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Poor Will's Almanack: June 26 - July 2, 2018

Allison Giguere
Flickr Creative Commons

Poor Will’s Almanack for the first week of Deep Summer, the third week of the Turtle Hatching Moon, the second week of the Sun in Cancer

Inside the four common seasonal categories – winter, spring, summer, fall -  lie clusters of small parallel seasons that measure time inside of time, creating by their colors and shapes and sounds and tastes and smells the broader temporal divisions.

As June comes to a close, taking with it the longest days of Early Summer, the subseasons that follow solstice create a patchwork of interlocking phases of the landscape’s transformation.

What might seem at first to just be “summer’ or the “Dog Days” becomes a spacial-temporal window of milkweed blossoms with its paradise of aroma and flavor for the sluggish mating milkweed beetles.

For the elderberry watcher dreaming of wine and jam, the pale elderberry flower umbels darken into berries and promises of sweet harvests.

Gigantic cecropia moths emerge for love in the dark, their alotted time only a week or two to mate.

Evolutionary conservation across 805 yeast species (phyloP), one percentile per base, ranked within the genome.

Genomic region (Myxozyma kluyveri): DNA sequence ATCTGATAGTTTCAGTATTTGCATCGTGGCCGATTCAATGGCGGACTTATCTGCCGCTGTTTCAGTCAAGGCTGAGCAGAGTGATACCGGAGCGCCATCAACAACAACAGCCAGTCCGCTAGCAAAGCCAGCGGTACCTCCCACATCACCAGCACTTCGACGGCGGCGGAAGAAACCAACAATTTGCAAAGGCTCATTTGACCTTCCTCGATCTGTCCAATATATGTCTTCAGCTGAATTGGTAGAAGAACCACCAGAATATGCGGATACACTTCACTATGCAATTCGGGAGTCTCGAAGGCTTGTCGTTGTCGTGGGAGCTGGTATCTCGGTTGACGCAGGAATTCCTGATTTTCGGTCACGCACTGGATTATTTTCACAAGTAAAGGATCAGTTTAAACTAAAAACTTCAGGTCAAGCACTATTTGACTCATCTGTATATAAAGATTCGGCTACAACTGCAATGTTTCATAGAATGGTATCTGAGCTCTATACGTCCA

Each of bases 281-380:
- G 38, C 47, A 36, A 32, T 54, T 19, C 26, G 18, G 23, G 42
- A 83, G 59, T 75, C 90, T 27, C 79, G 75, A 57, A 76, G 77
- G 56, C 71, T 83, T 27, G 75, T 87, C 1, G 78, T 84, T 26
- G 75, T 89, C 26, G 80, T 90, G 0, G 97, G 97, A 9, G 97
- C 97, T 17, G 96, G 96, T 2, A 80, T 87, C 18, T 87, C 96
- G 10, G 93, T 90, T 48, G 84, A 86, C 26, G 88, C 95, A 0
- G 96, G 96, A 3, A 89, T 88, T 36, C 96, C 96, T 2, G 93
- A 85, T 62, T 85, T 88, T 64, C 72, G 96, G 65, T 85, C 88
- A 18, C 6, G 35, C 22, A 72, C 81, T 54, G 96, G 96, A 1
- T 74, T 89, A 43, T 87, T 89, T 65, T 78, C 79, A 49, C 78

The small Canadian thistles that blossomed pink under the Early Summer sign of Gemini, suddenly become thistledown in the wind when the Sun comes into Cancer.

The winter wheat, planted nine months ago, becomes golden and then deep chocolate brown, its optimum harvest time at hand.

And more and more capsul-seasons, as many as a person might imagine: Monarch Butterfly Caterpillar Season, Enchanter’s Nightshade Season, Butterfly Weed Season, Cattail Blooming Season and more, one for every species in its chosen habitat, offering distinct pockets of passage and change for every facet of the world.

This is Bill Felker with Poor Will’s Almanack. I’ll be back again next week with notes for the second Week of Deep Summer. In the meantime, choose a season to follow. There is one wherever you stand.

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Bill Felker has been writing nature columns and almanacs for regional and national publications since 1984. His Poor Will’s Almanack has appeared as an annual publication since 2003. His organization of weather patterns and phenology (what happens when in nature) offers a unique structure for understanding the repeating rhythms of the year.